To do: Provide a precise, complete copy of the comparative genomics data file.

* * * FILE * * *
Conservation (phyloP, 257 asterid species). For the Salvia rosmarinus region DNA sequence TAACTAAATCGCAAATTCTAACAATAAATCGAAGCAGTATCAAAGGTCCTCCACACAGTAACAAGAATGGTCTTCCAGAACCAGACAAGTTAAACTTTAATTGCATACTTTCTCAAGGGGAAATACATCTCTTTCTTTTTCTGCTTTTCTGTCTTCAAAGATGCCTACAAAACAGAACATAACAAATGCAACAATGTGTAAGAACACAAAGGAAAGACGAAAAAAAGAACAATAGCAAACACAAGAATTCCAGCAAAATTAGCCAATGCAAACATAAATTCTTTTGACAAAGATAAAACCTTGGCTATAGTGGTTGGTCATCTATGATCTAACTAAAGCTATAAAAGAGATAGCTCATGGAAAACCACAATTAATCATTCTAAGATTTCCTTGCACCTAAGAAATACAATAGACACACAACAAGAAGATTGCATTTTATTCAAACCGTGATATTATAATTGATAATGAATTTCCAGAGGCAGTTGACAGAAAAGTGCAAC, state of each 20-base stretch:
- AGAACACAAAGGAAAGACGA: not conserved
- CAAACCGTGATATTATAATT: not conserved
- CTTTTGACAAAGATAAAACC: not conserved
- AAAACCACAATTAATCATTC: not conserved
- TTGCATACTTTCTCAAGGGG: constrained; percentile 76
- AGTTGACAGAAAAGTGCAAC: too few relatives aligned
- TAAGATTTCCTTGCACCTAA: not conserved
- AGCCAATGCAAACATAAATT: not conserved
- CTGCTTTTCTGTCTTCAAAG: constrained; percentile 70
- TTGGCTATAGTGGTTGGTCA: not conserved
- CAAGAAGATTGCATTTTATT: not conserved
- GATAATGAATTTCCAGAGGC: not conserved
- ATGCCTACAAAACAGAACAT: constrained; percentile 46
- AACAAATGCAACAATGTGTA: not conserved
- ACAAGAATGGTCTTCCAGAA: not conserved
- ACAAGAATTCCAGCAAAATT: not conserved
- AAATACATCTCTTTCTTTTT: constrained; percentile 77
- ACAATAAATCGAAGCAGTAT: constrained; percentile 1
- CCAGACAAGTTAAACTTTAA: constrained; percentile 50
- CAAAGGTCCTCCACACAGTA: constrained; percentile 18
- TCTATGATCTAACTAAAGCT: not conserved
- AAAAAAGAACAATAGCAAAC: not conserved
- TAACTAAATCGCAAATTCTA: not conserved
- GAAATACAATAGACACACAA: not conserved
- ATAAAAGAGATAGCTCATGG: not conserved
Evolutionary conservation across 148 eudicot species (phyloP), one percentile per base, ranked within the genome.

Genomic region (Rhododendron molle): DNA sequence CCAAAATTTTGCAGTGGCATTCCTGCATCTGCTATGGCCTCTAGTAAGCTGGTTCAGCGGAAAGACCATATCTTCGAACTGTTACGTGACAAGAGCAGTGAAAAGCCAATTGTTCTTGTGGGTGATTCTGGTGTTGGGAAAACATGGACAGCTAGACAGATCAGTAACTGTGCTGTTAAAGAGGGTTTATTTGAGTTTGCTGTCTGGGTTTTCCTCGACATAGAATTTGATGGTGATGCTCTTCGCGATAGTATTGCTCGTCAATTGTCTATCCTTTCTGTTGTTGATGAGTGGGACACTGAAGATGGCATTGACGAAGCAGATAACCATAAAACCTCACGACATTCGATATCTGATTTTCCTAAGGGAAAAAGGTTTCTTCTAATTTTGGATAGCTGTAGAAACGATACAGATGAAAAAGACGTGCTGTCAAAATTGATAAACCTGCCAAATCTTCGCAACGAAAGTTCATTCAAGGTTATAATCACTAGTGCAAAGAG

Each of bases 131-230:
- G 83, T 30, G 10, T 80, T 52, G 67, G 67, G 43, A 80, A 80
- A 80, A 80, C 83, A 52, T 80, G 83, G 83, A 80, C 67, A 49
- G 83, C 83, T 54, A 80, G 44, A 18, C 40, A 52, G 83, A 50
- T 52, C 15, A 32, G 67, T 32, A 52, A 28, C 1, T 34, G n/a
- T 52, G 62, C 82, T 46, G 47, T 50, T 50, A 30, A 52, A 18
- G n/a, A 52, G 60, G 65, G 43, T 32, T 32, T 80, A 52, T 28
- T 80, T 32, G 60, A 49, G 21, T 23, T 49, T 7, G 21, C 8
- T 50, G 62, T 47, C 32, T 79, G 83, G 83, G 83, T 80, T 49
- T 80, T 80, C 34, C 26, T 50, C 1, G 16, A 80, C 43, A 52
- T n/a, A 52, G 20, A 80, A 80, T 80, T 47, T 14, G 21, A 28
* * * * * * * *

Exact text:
Conservation (phyloP, 257 asterid species). For the Salvia rosmarinus region DNA sequence TAACTAAATCGCAAATTCTAACAATAAATCGAAGCAGTATCAAAGGTCCTCCACACAGTAACAAGAATGGTCTTCCAGAACCAGACAAGTTAAACTTTAATTGCATACTTTCTCAAGGGGAAATACATCTCTTTCTTTTTCTGCTTTTCTGTCTTCAAAGATGCCTACAAAACAGAACATAACAAATGCAACAATGTGTAAGAACACAAAGGAAAGACGAAAAAAAGAACAATAGCAAACACAAGAATTCCAGCAAAATTAGCCAATGCAAACATAAATTCTTTTGACAAAGATAAAACCTTGGCTATAGTGGTTGGTCATCTATGATCTAACTAAAGCTATAAAAGAGATAGCTCATGGAAAACCACAATTAATCATTCTAAGATTTCCTTGCACCTAAGAAATACAATAGACACACAACAAGAAGATTGCATTTTATTCAAACCGTGATATTATAATTGATAATGAATTTCCAGAGGCAGTTGACAGAAAAGTGCAAC, state of each 20-base stretch:
- AGAACACAAAGGAAAGACGA: not conserved
- CAAACCGTGATATTATAATT: not conserved
- CTTTTGACAAAGATAAAACC: not conserved
- AAAACCACAATTAATCATTC: not conserved
- TTGCATACTTTCTCAAGGGG: constrained; percentile 76
- AGTTGACAGAAAAGTGCAAC: too few relatives aligned
- TAAGATTTCCTTGCACCTAA: not conserved
- AGCCAATGCAAACATAAATT: not conserved
- CTGCTTTTCTGTCTTCAAAG: constrained; percentile 70
- TTGGCTATAGTGGTTGGTCA: not conserved
- CAAGAAGATTGCATTTTATT: not conserved
- GATAATGAATTTCCAGAGGC: not conserved
- ATGCCTACAAAACAGAACAT: constrained; percentile 46
- AACAAATGCAACAATGTGTA: not conserved
- ACAAGAATGGTCTTCCAGAA: not conserved
- ACAAGAATTCCAGCAAAATT: not conserved
- AAATACATCTCTTTCTTTTT: constrained; percentile 77
- ACAATAAATCGAAGCAGTAT: constrained; percentile 1
- CCAGACAAGTTAAACTTTAA: constrained; percentile 50
- CAAAGGTCCTCCACACAGTA: constrained; percentile 18
- TCTATGATCTAACTAAAGCT: not conserved
- AAAAAAGAACAATAGCAAAC: not conserved
- TAACTAAATCGCAAATTCTA: not conserved
- GAAATACAATAGACACACAA: not conserved
- ATAAAAGAGATAGCTCATGG: not conserved
Evolutionary conservation across 148 eudicot species (phyloP), one percentile per base, ranked within the genome.

Genomic region (Rhododendron molle): DNA sequence CCAAAATTTTGCAGTGGCATTCCTGCATCTGCTATGGCCTCTAGTAAGCTGGTTCAGCGGAAAGACCATATCTTCGAACTGTTACGTGACAAGAGCAGTGAAAAGCCAATTGTTCTTGTGGGTGATTCTGGTGTTGGGAAAACATGGACAGCTAGACAGATCAGTAACTGTGCTGTTAAAGAGGGTTTATTTGAGTTTGCTGTCTGGGTTTTCCTCGACATAGAATTTGATGGTGATGCTCTTCGCGATAGTATTGCTCGTCAATTGTCTATCCTTTCTGTTGTTGATGAGTGGGACACTGAAGATGGCATTGACGAAGCAGATAACCATAAAACCTCACGACATTCGATATCTGATTTTCCTAAGGGAAAAAGGTTTCTTCTAATTTTGGATAGCTGTAGAAACGATACAGATGAAAAAGACGTGCTGTCAAAATTGATAAACCTGCCAAATCTTCGCAACGAAAGTTCATTCAAGGTTATAATCACTAGTGCAAAGAG

Each of bases 131-230:
- G 83, T 30, G 10, T 80, T 52, G 67, G 67, G 43, A 80, A 80
- A 80, A 80, C 83, A 52, T 80, G 83, G 83, A 80, C 67, A 49
- G 83, C 83, T 54, A 80, G 44, A 18, C 40, A 52, G 83, A 50
- T 52, C 15, A 32, G 67, T 32, A 52, A 28, C 1, T 34, G n/a
- T 52, G 62, C 82, T 46, G 47, T 50, T 50, A 30, A 52, A 18
- G n/a, A 52, G 60, G 65, G 43, T 32, T 32, T 80, A 52, T 28
- T 80, T 32, G 60, A 49, G 21, T 23, T 49, T 7, G 21, C 8
- T 50, G 62, T 47, C 32, T 79, G 83, G 83, G 83, T 80, T 49
- T 80, T 80, C 34, C 26, T 50, C 1, G 16, A 80, C 43, A 52
- T n/a, A 52, G 20, A 80, A 80, T 80, T 47, T 14, G 21, A 28